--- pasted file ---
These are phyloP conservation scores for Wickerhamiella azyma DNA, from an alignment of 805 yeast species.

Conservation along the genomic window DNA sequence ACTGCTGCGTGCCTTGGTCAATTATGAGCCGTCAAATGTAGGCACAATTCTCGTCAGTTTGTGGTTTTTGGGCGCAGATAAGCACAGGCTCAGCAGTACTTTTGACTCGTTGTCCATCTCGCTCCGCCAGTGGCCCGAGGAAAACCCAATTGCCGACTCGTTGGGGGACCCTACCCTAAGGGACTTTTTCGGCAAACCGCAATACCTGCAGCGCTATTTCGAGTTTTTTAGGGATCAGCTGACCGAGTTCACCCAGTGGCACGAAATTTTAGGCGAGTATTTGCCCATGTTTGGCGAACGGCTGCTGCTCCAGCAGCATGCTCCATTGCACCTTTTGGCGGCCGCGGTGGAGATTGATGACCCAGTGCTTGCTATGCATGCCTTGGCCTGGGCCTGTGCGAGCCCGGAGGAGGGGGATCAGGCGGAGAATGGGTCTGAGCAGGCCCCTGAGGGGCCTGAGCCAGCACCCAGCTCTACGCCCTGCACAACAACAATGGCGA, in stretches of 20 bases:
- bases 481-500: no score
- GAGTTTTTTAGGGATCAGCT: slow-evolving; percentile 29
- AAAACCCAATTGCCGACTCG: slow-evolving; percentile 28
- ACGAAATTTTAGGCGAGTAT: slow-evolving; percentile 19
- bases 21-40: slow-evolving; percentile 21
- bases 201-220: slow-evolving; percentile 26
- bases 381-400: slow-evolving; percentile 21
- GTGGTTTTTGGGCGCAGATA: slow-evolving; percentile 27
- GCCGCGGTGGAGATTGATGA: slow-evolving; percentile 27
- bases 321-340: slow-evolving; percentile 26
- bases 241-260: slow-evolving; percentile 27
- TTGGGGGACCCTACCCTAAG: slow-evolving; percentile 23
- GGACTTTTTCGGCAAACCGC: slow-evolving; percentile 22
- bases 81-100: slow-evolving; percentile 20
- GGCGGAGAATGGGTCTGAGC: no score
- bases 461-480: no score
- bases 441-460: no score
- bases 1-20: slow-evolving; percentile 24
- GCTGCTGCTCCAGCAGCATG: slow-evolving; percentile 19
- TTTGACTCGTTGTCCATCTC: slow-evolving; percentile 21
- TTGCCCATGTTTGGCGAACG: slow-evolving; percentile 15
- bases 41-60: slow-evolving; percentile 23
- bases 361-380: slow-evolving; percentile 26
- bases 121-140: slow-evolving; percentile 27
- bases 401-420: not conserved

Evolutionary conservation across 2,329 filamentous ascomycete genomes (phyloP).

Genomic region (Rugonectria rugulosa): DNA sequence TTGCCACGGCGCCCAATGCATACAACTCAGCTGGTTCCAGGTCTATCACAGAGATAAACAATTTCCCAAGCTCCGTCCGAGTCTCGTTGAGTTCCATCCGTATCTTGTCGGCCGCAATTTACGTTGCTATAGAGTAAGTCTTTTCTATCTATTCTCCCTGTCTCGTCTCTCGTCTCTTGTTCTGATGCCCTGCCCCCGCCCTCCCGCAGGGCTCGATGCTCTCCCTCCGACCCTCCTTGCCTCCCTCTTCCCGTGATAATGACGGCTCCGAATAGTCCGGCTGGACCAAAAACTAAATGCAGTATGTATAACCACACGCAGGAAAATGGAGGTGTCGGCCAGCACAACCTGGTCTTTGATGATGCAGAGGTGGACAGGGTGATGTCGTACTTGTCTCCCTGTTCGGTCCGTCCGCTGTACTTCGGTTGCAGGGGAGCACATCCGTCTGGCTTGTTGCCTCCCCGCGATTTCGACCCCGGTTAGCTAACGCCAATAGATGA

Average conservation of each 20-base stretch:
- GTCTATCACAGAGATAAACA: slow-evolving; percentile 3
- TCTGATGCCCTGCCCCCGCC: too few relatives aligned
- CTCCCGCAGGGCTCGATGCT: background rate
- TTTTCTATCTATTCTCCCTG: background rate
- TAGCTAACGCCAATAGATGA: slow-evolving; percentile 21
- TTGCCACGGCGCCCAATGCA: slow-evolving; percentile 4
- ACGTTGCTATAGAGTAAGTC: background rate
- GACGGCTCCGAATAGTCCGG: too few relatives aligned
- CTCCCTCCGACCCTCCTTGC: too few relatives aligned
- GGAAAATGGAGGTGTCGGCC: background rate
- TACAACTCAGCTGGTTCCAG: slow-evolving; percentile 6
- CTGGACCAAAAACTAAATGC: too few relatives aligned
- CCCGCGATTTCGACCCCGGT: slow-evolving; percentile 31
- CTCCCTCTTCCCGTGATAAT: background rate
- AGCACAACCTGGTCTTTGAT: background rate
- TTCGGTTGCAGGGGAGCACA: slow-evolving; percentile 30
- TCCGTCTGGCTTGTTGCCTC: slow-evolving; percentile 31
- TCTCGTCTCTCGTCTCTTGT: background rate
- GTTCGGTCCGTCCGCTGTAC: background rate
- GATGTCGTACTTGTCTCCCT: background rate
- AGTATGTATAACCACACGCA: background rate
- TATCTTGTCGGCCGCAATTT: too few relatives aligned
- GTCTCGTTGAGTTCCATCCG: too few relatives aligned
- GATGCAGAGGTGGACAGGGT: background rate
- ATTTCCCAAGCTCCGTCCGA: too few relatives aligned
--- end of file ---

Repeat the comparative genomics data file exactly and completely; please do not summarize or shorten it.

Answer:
These are phyloP conservation scores for Wickerhamiella azyma DNA, from an alignment of 805 yeast species.

Conservation along the genomic window DNA sequence ACTGCTGCGTGCCTTGGTCAATTATGAGCCGTCAAATGTAGGCACAATTCTCGTCAGTTTGTGGTTTTTGGGCGCAGATAAGCACAGGCTCAGCAGTACTTTTGACTCGTTGTCCATCTCGCTCCGCCAGTGGCCCGAGGAAAACCCAATTGCCGACTCGTTGGGGGACCCTACCCTAAGGGACTTTTTCGGCAAACCGCAATACCTGCAGCGCTATTTCGAGTTTTTTAGGGATCAGCTGACCGAGTTCACCCAGTGGCACGAAATTTTAGGCGAGTATTTGCCCATGTTTGGCGAACGGCTGCTGCTCCAGCAGCATGCTCCATTGCACCTTTTGGCGGCCGCGGTGGAGATTGATGACCCAGTGCTTGCTATGCATGCCTTGGCCTGGGCCTGTGCGAGCCCGGAGGAGGGGGATCAGGCGGAGAATGGGTCTGAGCAGGCCCCTGAGGGGCCTGAGCCAGCACCCAGCTCTACGCCCTGCACAACAACAATGGCGA, in stretches of 20 bases:
- bases 481-500: no score
- GAGTTTTTTAGGGATCAGCT: slow-evolving; percentile 29
- AAAACCCAATTGCCGACTCG: slow-evolving; percentile 28
- ACGAAATTTTAGGCGAGTAT: slow-evolving; percentile 19
- bases 21-40: slow-evolving; percentile 21
- bases 201-220: slow-evolving; percentile 26
- bases 381-400: slow-evolving; percentile 21
- GTGGTTTTTGGGCGCAGATA: slow-evolving; percentile 27
- GCCGCGGTGGAGATTGATGA: slow-evolving; percentile 27
- bases 321-340: slow-evolving; percentile 26
- bases 241-260: slow-evolving; percentile 27
- TTGGGGGACCCTACCCTAAG: slow-evolving; percentile 23
- GGACTTTTTCGGCAAACCGC: slow-evolving; percentile 22
- bases 81-100: slow-evolving; percentile 20
- GGCGGAGAATGGGTCTGAGC: no score
- bases 461-480: no score
- bases 441-460: no score
- bases 1-20: slow-evolving; percentile 24
- GCTGCTGCTCCAGCAGCATG: slow-evolving; percentile 19
- TTTGACTCGTTGTCCATCTC: slow-evolving; percentile 21
- TTGCCCATGTTTGGCGAACG: slow-evolving; percentile 15
- bases 41-60: slow-evolving; percentile 23
- bases 361-380: slow-evolving; percentile 26
- bases 121-140: slow-evolving; percentile 27
- bases 401-420: not conserved

Evolutionary conservation across 2,329 filamentous ascomycete genomes (phyloP).

Genomic region (Rugonectria rugulosa): DNA sequence TTGCCACGGCGCCCAATGCATACAACTCAGCTGGTTCCAGGTCTATCACAGAGATAAACAATTTCCCAAGCTCCGTCCGAGTCTCGTTGAGTTCCATCCGTATCTTGTCGGCCGCAATTTACGTTGCTATAGAGTAAGTCTTTTCTATCTATTCTCCCTGTCTCGTCTCTCGTCTCTTGTTCTGATGCCCTGCCCCCGCCCTCCCGCAGGGCTCGATGCTCTCCCTCCGACCCTCCTTGCCTCCCTCTTCCCGTGATAATGACGGCTCCGAATAGTCCGGCTGGACCAAAAACTAAATGCAGTATGTATAACCACACGCAGGAAAATGGAGGTGTCGGCCAGCACAACCTGGTCTTTGATGATGCAGAGGTGGACAGGGTGATGTCGTACTTGTCTCCCTGTTCGGTCCGTCCGCTGTACTTCGGTTGCAGGGGAGCACATCCGTCTGGCTTGTTGCCTCCCCGCGATTTCGACCCCGGTTAGCTAACGCCAATAGATGA

Average conservation of each 20-base stretch:
- GTCTATCACAGAGATAAACA: slow-evolving; percentile 3
- TCTGATGCCCTGCCCCCGCC: too few relatives aligned
- CTCCCGCAGGGCTCGATGCT: background rate
- TTTTCTATCTATTCTCCCTG: background rate
- TAGCTAACGCCAATAGATGA: slow-evolving; percentile 21
- TTGCCACGGCGCCCAATGCA: slow-evolving; percentile 4
- ACGTTGCTATAGAGTAAGTC: background rate
- GACGGCTCCGAATAGTCCGG: too few relatives aligned
- CTCCCTCCGACCCTCCTTGC: too few relatives aligned
- GGAAAATGGAGGTGTCGGCC: background rate
- TACAACTCAGCTGGTTCCAG: slow-evolving; percentile 6
- CTGGACCAAAAACTAAATGC: too few relatives aligned
- CCCGCGATTTCGACCCCGGT: slow-evolving; percentile 31
- CTCCCTCTTCCCGTGATAAT: background rate
- AGCACAACCTGGTCTTTGAT: background rate
- TTCGGTTGCAGGGGAGCACA: slow-evolving; percentile 30
- TCCGTCTGGCTTGTTGCCTC: slow-evolving; percentile 31
- TCTCGTCTCTCGTCTCTTGT: background rate
- GTTCGGTCCGTCCGCTGTAC: background rate
- GATGTCGTACTTGTCTCCCT: background rate
- AGTATGTATAACCACACGCA: background rate
- TATCTTGTCGGCCGCAATTT: too few relatives aligned
- GTCTCGTTGAGTTCCATCCG: too few relatives aligned
- GATGCAGAGGTGGACAGGGT: background rate
- ATTTCCCAAGCTCCGTCCGA: too few relatives aligned